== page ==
The same families involved in our current wars are the very same families involved in pushing WWI through their control of the media back then. They made a fortune and created foundations to push their public policies in every field imaginable. Medical, legal, education, etc. Foundation money build the systems of control like the AMA and the pharmaceutical industry which destroyed homeopathic medicine in the US. Their are many similar non profits used to frame important centers of society to control the population. They are given god like status in the minds of the people by the media.

Our whole society is now framed by war. Unwinnable wars are very profitable hence they drag on for as long as possible. We would still be in Vietnam if the public did not rise up and tear up the parties convention in '68. Hence the control of music and entertainment since then to keep that sort of dissent out of the minds of the population.

If it looks like the empire is about to collapse they will create a new monetary system to buy us some time. I think it is on the way now and being tested with blockchain. We loved the internet but it will eventually control every aspect of our lives. We love blockchain but it will eventually own us as well. Their techno totalitarian state is being built before our eyes and we love the technology.

Posted by: dltravers | Sep 21 2019 4:04 utc | 51

Look at this piles of Pine nuts! Right now on U.S. western public lands, the BLM and Forest Service are conducting what is tantamount to a War on Pinyon Pine and Juniper Forests - destroying them with ship's anchor chains strung between bulldozers, "masticators", bullhog machines, and "prescribed" fire - napalming the trees from helicopters. Why? To benefit public lands cattle ranchers and grow grass instead of trees. Nearly all the Pine Nuts sold in the U.S. are imported from central Asia, southern Europe, etc. A similar sickness to the never-ending War in Afghanistan.

Posted by: mesa | Sep 21 2019 4:15 utc | 52


The U.S. is looking for a way out by negotiating with the Taliban. It wants a face saving exit but has no leverage to achieve that. The talks also got sabotaged by the ruling warlords in Kabul, which the CIA still pays, as well as by the borg in Washington DC.

I agree with other commenters that USA is not serious about leaving Afghanistan. Any pretense otherwise is just bullshit to shut down questions about waging the long war (aka "forever war").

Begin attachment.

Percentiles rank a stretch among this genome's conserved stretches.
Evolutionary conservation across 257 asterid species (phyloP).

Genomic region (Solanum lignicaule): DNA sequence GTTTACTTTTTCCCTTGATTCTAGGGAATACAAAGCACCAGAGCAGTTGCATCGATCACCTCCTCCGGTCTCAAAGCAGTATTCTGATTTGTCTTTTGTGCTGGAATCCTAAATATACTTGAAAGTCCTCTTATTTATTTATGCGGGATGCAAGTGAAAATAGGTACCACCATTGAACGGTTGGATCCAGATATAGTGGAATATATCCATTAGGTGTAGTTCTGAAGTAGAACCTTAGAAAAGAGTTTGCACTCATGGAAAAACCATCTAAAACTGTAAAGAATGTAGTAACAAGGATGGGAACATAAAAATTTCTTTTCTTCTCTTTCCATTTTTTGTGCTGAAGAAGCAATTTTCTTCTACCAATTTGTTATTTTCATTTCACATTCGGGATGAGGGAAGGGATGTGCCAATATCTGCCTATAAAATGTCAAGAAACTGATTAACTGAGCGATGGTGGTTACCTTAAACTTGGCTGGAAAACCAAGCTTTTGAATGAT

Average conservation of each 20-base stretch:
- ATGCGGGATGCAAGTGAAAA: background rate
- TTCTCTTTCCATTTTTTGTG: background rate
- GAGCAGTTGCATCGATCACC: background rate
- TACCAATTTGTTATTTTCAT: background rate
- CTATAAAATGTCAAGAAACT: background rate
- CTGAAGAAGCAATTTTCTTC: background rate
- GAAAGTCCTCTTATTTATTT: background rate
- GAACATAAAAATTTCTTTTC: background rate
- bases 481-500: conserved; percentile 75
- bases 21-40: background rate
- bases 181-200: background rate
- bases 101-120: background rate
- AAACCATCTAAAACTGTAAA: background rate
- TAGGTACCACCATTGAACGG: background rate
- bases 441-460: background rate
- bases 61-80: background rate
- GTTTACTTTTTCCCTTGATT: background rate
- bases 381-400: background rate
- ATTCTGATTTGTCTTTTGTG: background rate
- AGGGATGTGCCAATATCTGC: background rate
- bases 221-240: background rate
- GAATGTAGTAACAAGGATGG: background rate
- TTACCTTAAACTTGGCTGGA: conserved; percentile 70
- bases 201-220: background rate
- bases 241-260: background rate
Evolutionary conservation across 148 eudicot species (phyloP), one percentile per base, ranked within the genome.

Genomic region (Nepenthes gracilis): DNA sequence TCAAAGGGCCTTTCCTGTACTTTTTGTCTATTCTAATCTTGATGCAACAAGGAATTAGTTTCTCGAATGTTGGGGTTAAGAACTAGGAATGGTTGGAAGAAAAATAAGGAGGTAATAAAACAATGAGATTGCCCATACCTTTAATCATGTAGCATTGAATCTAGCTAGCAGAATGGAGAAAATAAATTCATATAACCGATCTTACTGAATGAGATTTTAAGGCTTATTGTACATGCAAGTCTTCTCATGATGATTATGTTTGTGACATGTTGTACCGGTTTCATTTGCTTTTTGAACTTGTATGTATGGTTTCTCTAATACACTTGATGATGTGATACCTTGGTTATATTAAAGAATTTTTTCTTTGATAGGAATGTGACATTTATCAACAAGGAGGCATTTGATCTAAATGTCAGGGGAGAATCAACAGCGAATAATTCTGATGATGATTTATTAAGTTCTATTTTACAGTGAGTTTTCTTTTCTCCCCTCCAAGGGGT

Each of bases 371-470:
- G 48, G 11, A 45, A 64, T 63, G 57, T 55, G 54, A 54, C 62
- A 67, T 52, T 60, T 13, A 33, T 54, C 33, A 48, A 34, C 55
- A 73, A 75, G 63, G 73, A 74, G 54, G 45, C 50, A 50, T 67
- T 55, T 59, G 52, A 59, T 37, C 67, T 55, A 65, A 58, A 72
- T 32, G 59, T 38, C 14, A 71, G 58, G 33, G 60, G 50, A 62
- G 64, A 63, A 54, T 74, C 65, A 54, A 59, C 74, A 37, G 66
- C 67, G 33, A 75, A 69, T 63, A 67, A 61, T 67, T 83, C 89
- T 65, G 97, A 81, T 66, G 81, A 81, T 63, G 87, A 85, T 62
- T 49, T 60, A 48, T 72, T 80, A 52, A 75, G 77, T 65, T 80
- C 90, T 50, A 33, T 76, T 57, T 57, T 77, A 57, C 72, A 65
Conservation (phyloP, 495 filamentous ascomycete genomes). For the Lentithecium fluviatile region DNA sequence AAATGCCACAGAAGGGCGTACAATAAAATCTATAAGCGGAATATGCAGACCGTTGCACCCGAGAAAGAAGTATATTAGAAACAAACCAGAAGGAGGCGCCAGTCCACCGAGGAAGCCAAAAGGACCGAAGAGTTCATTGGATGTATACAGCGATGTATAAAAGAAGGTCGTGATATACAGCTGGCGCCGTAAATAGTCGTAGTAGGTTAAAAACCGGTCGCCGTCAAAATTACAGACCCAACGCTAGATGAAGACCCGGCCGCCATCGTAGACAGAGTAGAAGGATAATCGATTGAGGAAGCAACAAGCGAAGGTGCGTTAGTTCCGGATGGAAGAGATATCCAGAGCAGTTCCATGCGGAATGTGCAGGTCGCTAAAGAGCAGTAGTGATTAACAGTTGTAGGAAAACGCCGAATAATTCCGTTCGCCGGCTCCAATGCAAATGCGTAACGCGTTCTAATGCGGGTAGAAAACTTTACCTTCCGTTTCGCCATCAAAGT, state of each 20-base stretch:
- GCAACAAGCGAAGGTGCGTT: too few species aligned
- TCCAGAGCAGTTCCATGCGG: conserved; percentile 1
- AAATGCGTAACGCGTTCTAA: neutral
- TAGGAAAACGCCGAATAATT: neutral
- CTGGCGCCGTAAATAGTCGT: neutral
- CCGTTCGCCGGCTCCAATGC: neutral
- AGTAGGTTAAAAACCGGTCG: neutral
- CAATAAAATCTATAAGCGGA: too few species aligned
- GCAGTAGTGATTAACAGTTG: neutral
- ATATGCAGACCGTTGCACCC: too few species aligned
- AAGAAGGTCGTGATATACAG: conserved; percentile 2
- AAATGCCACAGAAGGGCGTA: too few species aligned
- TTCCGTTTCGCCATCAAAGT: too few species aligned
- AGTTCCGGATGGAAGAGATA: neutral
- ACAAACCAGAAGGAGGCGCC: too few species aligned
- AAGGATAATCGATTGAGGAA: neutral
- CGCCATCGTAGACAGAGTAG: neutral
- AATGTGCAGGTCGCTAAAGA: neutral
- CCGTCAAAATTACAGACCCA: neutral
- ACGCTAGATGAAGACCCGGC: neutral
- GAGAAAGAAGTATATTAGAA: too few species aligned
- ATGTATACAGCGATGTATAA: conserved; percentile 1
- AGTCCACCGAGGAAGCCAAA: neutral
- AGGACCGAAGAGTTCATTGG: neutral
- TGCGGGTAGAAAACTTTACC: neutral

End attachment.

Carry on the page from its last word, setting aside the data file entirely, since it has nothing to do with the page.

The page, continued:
They've been talking about leaving Afghanistan for over 10 years now. It was an Obama campaign promise for the 2008 Presidential election. "Sabatoge" of talks with the Taliban is just another convenient excuse.

USA has already set the stage for staying even longer: US officials warn ISIS' Afghanistan branch poses a major threat

ISIS' Afghanistan-based affiliate has emerged as a major threat capable of carrying out direct attacks on the US and is actively using its members' social media to acquire contacts in the United States, a US intelligence official in Afghanistan tells CNN.

ISIS is a convenient excuse for occupation. Wherever they are, USA must pretend to fight them.

A multitude of happy coincidences/sarc leave many believing that ISIS is somehow connected to CIA-Mossad-Saudis: from its sudden rise and Obama's "wilful decision" to allow ISIS to grow; to its oil trading with Turkey; to medical services provided to ISIS members from Turkey and Israel; and now ISIS' spread to hotspots where it primarily fights enemies of the Empire (in Syria, Iraq, Yemen, Libya, etc.). GWOT, now with extra terror.

Welcome to the rabbit hole.

Posted by: Jackrabbit | Sep 21 2019 5:08 utc | 53

Joe TV @ 16:

Well I guess someone had to own "the press" in 1776: the reality was that most newspapers in those days, or pamphlets as they were known then, were printed by sole proprietors who also wrote the news and might have been just as likely to rely on rumour as on fact.

If you're thinking of sensationalist journalism or journalism in the service of hidden political agendas, you'd probably go back (if you're American) to the 1890s, to the days of William Hearst and his newspapers making a case for the US to invade Cuba and the Philippines, both then colonies of Spain, under the pretence of helping those colonies achieve independence from their Iberian overlords.

Posted by: Jen | Sep 21 2019 5:33 utc | 54

karlof1 | Sep 20 2019 19:38 utc

re Lavrov's "might goes before right."

Just today I read "Power concedes nothing without a demand. It never did and it never will.". [Frederick Douglass] It is starkly a very workable advice.

Posted by: chu teh | Sep 21 2019 5:44 utc | 55